The midfield anchor role was occupied in 1981 by the inimitable Gerry Gow, a signing from Bristol City who looked little like a footballer and more like a butcher's runner, but played with a big heart and a willingness to tackle anything that moved. Gareth Barry carries out the Gow role in the modern-day side, but his jockeying and harrying game bears relatively little resemblance to the splat and thunder of the Gow experience.

Alongside Gow, City could count on the impressive physique and explosive finishing of Steve Mackenzie, whose effort against the post at 1-0 in the initial final still gives those in sky blue who were there absolute nightmares. He scored the best goal in FA Cup final history in the replay -- a superb arcing, racing volley that has been largely forgotten amid the hysteria surrounding Ricky Villa's winning dribble.

Mackenzie, built along the lines of a young Yaya Touré, played a vital role in that season's revival. The rest of the midfield was made up of players who liked to push wide and forward. In today's side that honour will go to David Silva and, more than likely, Samir Nasri. In '81 Paul Power and Tommy Hutchison roamed the flanks to great effect. Power's excellent engine and eye for goal had got him a score in every round up to the final, including the dramatic semi-final winner over Ipswich, while Hutchison, in the twilight of a long career, scored at both ends in the first game to categorically cement his place in Cup Final folklore.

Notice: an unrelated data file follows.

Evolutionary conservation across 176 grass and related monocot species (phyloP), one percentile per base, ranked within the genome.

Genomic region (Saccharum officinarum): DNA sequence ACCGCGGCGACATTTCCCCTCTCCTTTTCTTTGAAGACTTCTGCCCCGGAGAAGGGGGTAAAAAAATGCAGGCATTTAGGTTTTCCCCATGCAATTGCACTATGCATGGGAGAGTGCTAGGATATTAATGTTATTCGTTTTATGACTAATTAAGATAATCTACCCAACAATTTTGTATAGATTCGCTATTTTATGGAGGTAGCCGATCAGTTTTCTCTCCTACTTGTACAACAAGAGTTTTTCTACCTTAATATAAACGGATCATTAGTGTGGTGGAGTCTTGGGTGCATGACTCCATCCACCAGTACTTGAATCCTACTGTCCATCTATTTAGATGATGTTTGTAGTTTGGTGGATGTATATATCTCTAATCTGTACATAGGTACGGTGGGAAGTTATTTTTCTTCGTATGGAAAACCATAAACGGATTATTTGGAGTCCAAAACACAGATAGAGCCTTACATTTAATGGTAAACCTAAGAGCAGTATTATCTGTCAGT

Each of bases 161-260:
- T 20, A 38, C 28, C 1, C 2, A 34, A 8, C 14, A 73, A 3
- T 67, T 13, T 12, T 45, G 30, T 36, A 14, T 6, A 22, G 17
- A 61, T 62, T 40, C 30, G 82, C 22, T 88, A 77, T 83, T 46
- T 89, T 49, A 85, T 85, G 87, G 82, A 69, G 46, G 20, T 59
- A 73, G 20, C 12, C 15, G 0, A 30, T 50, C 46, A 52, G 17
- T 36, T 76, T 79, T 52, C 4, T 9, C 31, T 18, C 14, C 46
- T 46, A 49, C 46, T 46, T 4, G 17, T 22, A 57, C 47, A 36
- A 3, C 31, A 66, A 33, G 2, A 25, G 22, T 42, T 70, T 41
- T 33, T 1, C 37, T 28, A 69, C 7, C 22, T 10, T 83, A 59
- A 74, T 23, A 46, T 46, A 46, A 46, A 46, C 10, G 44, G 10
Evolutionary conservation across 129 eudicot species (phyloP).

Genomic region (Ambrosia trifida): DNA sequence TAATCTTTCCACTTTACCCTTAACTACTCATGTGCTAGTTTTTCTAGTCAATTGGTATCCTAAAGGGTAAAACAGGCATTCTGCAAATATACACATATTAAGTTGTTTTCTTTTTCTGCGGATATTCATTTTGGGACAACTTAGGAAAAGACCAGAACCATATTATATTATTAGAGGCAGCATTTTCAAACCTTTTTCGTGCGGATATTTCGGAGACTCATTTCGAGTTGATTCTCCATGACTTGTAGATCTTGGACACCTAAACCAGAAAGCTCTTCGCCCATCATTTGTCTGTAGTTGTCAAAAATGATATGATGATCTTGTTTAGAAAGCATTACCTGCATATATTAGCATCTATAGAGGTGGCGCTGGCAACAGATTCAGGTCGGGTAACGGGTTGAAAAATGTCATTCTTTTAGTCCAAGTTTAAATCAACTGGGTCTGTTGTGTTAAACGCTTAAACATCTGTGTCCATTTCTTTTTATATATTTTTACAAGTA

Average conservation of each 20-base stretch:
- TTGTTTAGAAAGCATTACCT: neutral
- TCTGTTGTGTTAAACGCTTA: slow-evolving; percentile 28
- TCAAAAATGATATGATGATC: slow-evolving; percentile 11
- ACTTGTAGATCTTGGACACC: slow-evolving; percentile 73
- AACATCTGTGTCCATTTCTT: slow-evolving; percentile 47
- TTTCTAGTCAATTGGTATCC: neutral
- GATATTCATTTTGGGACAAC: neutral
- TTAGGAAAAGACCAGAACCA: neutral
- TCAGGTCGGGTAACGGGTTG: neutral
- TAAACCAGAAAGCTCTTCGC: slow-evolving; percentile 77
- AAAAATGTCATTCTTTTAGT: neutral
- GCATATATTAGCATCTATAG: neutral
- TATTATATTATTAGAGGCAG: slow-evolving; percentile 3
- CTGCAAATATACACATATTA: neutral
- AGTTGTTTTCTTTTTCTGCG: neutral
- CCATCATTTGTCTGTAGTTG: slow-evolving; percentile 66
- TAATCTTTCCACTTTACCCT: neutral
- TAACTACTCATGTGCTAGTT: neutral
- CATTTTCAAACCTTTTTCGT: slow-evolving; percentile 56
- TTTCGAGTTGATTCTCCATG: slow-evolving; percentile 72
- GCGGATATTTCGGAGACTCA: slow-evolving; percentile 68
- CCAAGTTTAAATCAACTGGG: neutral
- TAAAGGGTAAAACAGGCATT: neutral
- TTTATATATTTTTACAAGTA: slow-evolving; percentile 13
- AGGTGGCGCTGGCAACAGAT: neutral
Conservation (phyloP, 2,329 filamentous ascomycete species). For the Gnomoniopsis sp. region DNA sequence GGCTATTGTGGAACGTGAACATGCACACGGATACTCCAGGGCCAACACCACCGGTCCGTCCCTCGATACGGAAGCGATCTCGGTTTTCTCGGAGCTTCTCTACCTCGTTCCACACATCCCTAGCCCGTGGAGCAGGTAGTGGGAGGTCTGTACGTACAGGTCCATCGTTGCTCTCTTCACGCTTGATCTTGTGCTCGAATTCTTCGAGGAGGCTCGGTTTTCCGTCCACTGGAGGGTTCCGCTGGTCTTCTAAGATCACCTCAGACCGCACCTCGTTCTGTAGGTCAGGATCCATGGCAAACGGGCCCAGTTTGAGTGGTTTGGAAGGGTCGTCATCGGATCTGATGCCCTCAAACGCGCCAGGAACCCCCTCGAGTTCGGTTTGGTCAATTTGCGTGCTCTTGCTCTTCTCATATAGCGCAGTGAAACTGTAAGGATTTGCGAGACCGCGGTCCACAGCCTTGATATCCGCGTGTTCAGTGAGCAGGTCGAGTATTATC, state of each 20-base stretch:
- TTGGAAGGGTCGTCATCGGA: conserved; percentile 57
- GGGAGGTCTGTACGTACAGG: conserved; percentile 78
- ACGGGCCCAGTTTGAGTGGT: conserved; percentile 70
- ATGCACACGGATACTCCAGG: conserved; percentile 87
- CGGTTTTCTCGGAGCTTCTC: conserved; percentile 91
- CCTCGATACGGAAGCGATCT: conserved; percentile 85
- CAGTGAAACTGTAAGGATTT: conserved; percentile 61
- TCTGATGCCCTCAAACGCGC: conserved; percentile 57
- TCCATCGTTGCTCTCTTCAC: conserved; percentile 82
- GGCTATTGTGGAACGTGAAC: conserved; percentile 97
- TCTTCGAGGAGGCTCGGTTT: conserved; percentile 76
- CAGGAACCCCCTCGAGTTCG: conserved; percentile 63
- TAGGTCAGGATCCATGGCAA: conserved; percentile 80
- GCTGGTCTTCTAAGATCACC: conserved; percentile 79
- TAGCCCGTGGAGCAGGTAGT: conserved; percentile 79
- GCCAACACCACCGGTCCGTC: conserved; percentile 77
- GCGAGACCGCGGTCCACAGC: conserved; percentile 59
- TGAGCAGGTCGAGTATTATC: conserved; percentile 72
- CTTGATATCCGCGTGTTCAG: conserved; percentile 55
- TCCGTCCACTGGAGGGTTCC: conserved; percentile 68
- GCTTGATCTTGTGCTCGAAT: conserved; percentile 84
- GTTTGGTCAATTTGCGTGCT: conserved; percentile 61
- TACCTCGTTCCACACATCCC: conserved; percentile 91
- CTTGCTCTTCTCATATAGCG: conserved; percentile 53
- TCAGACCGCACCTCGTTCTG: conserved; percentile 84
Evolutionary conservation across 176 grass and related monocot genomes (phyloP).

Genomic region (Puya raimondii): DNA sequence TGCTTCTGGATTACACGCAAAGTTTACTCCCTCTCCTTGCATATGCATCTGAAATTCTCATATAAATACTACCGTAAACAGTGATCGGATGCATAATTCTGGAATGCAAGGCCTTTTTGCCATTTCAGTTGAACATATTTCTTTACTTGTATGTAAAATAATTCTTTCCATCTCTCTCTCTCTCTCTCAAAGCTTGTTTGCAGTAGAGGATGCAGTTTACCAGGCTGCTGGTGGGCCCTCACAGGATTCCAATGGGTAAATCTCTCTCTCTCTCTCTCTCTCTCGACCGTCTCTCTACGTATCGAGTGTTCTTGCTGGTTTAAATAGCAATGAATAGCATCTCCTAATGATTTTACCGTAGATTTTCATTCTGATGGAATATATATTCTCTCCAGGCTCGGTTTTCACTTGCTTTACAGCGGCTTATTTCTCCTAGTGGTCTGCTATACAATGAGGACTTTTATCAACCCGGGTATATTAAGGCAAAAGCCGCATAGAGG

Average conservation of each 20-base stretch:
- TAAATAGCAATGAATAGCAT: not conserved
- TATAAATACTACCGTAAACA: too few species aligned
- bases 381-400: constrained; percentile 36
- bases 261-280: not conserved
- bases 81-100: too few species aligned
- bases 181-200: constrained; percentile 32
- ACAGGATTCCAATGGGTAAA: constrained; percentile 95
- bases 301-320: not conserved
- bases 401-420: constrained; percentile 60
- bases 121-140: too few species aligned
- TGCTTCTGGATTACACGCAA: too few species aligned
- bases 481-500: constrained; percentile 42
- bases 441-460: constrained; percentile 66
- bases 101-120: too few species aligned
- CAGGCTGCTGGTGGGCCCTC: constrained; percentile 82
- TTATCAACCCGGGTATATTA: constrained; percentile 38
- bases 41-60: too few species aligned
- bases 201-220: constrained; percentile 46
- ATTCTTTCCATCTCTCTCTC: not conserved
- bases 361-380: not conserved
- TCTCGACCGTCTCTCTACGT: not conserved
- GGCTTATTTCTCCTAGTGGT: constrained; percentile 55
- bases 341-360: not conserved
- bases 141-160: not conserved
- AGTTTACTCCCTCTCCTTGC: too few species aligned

Pushed slightly further forward, City had two athletic, slim-built attackers in the shape of David Bennett, the more successful of a pair of brothers who had come through the ranks at Maine Road, and Kevin Reeves, a big purchase from Norwich City. To compare them to Carlos Tevez and Sergio Aguero would be to say boiled ham is similar to barbecued Gaucho steaks. Manchester City in 1981 could not call on the stellar individuals that pack today's side. While home-grown Bennett and million-pound-man Reeves scored their share of the goals, the all-action, multifaceted attack City possess today might be streets ahead in ability and technique, but was matched in sweat and perseverance by the 1981 duo.

Reeves would put City ahead in the replay, after Bennett had been caught in a Paul Miller/Graham Roberts sandwich, but alas it came too early in the second half and gave Spurs time to regroup and come again.

The shape and the composition of the two sides do not differ too greatly. What has changed out of all proportion is the calibre of player occupying each position. Of the 1981 side, perhaps only Corrigan would be pushing for inclusion today. The fact that left back McDonald would later be sacked by the club for going out on the town -- in Blackpool of all places -- seems to underline the homespun nature of Manchester City's Class of '81.

What is not in question, however, is their place in the hearts of the City faithful. Their names roll off the tongues of the supporters 32 years since their big day as easily as the names of today's stars will in years to come. All have played their part in City's ongoing rich and varied history. All that is left is for City supporters to hope that today's side will be remembered for their swashbuckling success at Wembley's showpiece occasion, rather than their heroic failure.